peaceto peace have I advised most of my countrymen. Nay, what is more, I have offered, I will offer myself a victim, being ready to die if their good requires it.
Think not that I fear death. I have no relatives left to mourn for me. Logan's blood runs in no veins but these. I would not turn on my heel to save my life; and why should I ? For I have neither wise nor child nor sister to howl for me when I am gone!'
Gone is the mighty warrior, the terrible avenger, the heart-bursting orator. Gone is the terror and glory of his nation ; and gone forever from our elder states, are the red men, who, like Saul and Jonathan, were swister than eagles, and stronger than lions, and who with the light and advantages which we enjoy, might have rivalled us in wealth and power—in the senate and forum,--as I
am sure that they would have surpassed us in magnanimity and justice.
But while the besoin of destruction has thus swept> away more than nine tenths of the aboriginal sovereignties of the country, a few of the more southern tribes have hitherto escaped, though greatly reduced both in numbers and territory. And where is the philanthropist who has not rejoiced to see these tribes emerging so rapidly from pagan darkness and coming into the light of well regulated, civil, and Christian communities? How delightful has it been to dwell on the hope that the Cher okees, the Choctaws, and their aboriginal neighbors, on this side the great river of the west, would be permitted to make their new and glorious experiment upon the soil which God gave to their fathers. How lately did the visions of their future intellectual and moral greatness shed the glories of a new creation upon all their mountains and plains !
1 But what cloud is that which now darkens their heavens ? What voices of supplication and woe are heard from all their dwellings? The crisis of their fate has suddenly come. The decree has gone forth. The most unjust and oppressive measures are in train, either to drive 70,000 unoffending people from the soil on which they were born, into distant wilds whore most of them will perish, or to dissolve their independent governments, rob them of their lands, and bring them under strange laws, the very design of which is to break down their national spirit, and insure their speedy extermination.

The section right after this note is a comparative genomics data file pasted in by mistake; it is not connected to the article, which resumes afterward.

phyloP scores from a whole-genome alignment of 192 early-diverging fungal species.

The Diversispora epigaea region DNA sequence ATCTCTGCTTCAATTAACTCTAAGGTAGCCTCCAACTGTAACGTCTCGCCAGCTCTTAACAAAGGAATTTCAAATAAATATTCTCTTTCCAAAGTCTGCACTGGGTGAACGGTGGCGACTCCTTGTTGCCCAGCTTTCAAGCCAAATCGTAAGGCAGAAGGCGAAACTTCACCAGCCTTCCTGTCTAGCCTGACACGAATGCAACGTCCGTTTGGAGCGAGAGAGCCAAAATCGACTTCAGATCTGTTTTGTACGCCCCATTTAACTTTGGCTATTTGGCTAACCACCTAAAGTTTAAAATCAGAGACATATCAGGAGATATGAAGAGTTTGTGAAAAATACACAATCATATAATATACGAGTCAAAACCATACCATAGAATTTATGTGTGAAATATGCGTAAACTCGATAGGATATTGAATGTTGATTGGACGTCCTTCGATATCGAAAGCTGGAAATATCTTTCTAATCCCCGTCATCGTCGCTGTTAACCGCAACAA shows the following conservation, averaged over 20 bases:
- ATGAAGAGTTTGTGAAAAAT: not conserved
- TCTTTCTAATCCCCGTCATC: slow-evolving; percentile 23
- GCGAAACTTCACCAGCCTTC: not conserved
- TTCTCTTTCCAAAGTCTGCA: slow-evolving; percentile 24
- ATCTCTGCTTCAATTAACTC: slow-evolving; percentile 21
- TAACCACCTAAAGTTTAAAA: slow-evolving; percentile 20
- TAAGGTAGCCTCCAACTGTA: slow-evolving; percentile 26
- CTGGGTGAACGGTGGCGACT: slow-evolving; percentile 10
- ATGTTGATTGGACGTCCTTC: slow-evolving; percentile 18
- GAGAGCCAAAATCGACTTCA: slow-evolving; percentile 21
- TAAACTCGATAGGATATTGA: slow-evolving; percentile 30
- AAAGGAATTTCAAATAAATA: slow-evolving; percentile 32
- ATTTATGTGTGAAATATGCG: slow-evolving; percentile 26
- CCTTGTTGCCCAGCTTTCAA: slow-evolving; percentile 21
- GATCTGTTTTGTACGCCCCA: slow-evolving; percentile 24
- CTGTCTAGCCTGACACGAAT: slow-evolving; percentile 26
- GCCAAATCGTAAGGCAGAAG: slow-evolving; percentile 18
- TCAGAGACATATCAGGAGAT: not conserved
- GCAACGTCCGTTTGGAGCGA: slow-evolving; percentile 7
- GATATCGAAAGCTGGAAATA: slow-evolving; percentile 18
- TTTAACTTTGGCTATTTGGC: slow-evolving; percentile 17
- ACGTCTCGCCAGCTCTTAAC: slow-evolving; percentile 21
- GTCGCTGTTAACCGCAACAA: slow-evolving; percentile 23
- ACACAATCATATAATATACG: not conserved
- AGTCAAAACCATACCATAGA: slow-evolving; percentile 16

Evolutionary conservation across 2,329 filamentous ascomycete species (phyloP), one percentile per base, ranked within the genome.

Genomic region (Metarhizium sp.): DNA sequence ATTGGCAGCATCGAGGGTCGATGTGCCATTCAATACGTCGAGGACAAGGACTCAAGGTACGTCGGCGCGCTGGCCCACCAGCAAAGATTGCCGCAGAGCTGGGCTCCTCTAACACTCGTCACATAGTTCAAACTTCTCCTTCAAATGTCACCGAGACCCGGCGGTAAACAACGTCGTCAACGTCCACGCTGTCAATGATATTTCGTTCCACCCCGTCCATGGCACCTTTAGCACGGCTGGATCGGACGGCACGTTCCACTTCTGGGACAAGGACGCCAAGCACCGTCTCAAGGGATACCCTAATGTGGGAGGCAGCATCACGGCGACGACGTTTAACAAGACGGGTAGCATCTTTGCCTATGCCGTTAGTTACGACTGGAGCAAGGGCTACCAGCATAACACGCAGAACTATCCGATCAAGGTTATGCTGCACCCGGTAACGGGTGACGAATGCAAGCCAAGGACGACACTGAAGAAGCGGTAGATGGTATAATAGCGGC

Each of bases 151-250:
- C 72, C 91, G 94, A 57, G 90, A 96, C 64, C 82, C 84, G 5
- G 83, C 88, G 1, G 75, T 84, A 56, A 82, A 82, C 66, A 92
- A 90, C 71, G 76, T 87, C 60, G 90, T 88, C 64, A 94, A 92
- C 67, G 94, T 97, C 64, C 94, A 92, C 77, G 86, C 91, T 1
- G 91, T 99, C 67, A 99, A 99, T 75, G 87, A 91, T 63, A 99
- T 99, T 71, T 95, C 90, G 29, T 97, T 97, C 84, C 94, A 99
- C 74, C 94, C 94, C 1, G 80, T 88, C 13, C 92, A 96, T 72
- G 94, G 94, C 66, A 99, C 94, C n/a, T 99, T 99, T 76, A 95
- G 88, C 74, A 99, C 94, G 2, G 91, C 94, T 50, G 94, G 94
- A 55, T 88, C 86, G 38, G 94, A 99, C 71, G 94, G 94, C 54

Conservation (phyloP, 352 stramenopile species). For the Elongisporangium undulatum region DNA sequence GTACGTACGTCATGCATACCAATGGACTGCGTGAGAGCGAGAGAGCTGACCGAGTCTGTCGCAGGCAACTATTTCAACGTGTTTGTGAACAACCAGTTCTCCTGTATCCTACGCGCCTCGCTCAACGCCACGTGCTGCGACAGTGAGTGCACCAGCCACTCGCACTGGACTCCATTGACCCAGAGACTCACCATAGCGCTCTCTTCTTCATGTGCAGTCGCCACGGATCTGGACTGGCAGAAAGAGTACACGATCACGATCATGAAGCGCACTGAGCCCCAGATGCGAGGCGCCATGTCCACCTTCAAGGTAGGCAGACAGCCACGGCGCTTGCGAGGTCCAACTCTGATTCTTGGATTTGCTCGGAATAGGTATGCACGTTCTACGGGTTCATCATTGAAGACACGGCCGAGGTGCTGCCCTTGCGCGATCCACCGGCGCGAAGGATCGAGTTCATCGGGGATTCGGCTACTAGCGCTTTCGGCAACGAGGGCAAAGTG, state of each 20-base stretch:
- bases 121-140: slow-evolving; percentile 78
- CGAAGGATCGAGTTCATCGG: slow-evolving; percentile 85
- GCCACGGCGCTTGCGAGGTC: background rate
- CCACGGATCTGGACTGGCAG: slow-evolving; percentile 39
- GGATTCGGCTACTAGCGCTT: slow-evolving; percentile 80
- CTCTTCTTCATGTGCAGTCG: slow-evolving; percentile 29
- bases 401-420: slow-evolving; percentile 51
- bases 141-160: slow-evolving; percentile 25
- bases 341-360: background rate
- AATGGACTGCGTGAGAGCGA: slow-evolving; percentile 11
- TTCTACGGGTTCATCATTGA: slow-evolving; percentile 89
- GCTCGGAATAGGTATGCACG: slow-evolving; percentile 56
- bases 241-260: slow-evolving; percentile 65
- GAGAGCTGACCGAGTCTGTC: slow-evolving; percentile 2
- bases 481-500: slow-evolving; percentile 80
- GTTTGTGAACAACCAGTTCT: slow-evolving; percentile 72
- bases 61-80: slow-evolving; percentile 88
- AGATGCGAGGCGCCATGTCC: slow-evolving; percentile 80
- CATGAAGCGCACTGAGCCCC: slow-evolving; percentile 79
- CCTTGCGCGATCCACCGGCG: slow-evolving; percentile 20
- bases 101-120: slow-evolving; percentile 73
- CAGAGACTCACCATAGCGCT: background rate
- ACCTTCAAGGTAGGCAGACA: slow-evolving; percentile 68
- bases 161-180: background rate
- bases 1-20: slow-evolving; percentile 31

To go fully into the great question of Indian rights which is now pending before the American people, and which ought to rouse up all the holy sympathies of humanity, justice, and religon in the land, would require a
volume ; but the facts in the case, on which the verdict of all generations must rest, may be stated in a few words.
What then are the facts in the case before us-facts which it is impossible to dispute without first burning up all the records at Washington ? What are the rights of
the Cherokees and of the other Tribes within the char[ tered limits of Georgia, Alabama, and Mississippi ?
What is their present condition? What are the evils which now threaten them? And what is the course, which the general government is solemnly bound to pursue in this emergency?
The ludian tribes, then, whose fate at this moment hangs in awful suspense, are, and always have been, distinct national sovereignties. In their present location they have all the rights of preoccupancy. The first white settlers found them in the undisputed possession of the wilderness, which they are now so fast turning into a fruitful field—and of much larger and more fertile territories, which they have ceded to the United States. The land was theirs by the highest possible title. The Creator and Proprietor of all lands gave it to them. Our government has always treated them as bodies politic, enjoying not merely the right of occupancy, but of absolute property and self-control on their respective reservations.
Solemn Treaties have been made with them, by all our Presidents. In every one of these treatises the faith of the nation is pledged; and I bless God that hitherto that faith has never been violated. Such is the solemn and cruel mockery, (if the treaties be not binding,) by which the Cherokees, and other tribes at the south, have been induced to make cession after cesston, to the United States, till more than three fourths of their original terri